A Look at Scarsdale Artisanal Delights and Their Version of The Croughnut TrendJuly 28, 2014
While people are no longer lining up for the local versions of Cronuts™ and filling our Instagram feeds with them, the pastry hybrid is still a popular treat locally. There are even several places that have it as the main feature of their menus. One such place is Scarsdale Artisanal Delights, located in the S&R building on Shaw Boulevard. A collaboration between Go Nuts Donuts and Chef Carlo Miguel, the menu celebrates the ringed pastry in all its glory. They serve traditional doughnuts made on site, Croughnuts (note the spelling), and sandwiches using doughnut or Croughnut dough. The stars of the show are, of course, the fried confections. Because as overhyped as they have been, a well-made croissant-doughnut lovechild is still quite the treat, I tried a few of what Scarsdale had on offer.
Lemon Meringue (PHP 100)
This croughnut has all the elements of the pie it took its inspiration from. While the flavors are certainly reminiscent of lemon meringue pie, I can’t help but wish that Scarsdale took them just that little bit further. I wanted the lemon curd to be tarter, just enough to make my lips pucker. The florets of meringue looked like they were perfectly toasted, but they didn’t have the sticky crunchiness that would’ve made this croughnut more texturally interesting.
Apple Pie (PHP 100)
I chose this Croughnut because of the generous apple chunks on top of it. Shiny and flecked with cinnamon, they looked just like they were plucked from inside a traditional pie. They tasted like it, too. Unfortunately, that’s where the apple pie flavors started and ended. The cream filling, while pleasant, overwhelmed the fruit, so a bite with all the components was just a mouthful of cream and a hint of apple.
Double Chocolate (PHP 110)
One of Scardsdale’s more basic Croughnuts was, to me, also one of its most successful. It was a good move to stay on the darker side of the chocolate spectrum for both the filling and the topping, with the bitter notes playing well against the buttery richness of the dough. I also enjoyed that the chocolate components were still distinct. The ganache topping was slicker, silkier, and had a darker chocolate flavor. The filling, on the other hand, was lighter and more mellow. The contrast in the textures and the differences in the intensity of the chocolate flavor made this “basic” Croughnut all the more interesting.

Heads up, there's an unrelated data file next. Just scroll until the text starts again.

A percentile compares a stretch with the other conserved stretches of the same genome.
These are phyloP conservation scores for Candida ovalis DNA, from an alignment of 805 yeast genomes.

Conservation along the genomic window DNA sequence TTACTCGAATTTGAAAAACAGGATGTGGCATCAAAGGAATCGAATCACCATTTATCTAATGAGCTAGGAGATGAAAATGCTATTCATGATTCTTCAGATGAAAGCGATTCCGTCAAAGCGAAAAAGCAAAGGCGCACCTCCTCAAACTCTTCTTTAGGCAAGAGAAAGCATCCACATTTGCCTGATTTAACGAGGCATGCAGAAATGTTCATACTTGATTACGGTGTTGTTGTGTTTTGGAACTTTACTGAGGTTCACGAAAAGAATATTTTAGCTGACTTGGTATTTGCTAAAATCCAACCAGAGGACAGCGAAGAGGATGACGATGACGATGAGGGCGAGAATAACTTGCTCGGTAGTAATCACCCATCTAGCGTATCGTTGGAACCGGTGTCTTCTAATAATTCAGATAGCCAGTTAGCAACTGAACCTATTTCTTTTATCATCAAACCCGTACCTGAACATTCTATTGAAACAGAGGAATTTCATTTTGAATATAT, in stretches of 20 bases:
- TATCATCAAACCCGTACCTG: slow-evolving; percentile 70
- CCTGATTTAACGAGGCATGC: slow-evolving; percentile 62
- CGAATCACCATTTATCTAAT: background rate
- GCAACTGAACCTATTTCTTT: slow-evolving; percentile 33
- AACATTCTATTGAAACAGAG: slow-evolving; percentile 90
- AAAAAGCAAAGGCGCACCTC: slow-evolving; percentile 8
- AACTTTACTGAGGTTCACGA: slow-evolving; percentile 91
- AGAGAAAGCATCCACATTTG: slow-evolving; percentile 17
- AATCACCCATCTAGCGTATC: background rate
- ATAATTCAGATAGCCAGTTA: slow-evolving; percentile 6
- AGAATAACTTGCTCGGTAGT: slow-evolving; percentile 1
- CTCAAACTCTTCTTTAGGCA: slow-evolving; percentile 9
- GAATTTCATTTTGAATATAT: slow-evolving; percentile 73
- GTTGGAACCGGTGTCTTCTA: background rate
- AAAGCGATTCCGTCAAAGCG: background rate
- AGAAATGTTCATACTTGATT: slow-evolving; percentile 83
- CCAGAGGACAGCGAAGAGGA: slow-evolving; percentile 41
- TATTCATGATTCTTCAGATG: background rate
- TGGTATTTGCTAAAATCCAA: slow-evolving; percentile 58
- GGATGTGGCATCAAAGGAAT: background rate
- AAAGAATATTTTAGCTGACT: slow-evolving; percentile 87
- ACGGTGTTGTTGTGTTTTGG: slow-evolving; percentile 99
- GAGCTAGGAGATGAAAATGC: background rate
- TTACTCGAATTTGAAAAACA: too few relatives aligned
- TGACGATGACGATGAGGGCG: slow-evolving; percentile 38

Carlo’s Favorite (PHP 100)
I was afraid that the pastillas filling, chocolate ganache, and caramelized walnuts would make Carlo’s Favorite Croughnut too sweet. Thankfully, Chef Carlo Miguel’s sweet tooth is a little more restrained than I feared. The sticky pastillas filling perhaps needed to be milkier to be reminiscent of the paper-wrapped treat, but that could just be pastillas-obsessed me talking. The filling is sweet enough to stand up to the dark chocolate topping, but not so much as to render the crunchy candied walnuts superfluous. The combination works well enough to make me wonder, why are chocolate covered pastillas not a thing already?
Salted Caramel (PHP 100)
As my Pepper profile would tell you, there was no way I was going to pass on a Salted Caramel anything. One bite into this Croughnut, however, made me wish I passed on this particular salted caramel treat. Both the filling and the topping were just too sweet, and hardly had a discernible saltiness in them. It didn’t help that the filling and the glaze were quite similar in their consistency and texture, giving the Croughnut too much of what wasn’t that good a thing to begin with.
Scarsdale does well with their Croughnuts when they give the distinct components their chance to shine, when the balance of flavors and textures are just so that nothing overpowers another. In the less successful combinations, it’s either too much of one thing, like in the Salted Caramel, or too little of another, in the case of the fruit/citrus in the pie-inspired flavors. With a few tweaks here and there, maybe Scarsdale’s Croughnuts will stand the test of people’s fickle tastes and make them a permanent fixture in the local dessert scene.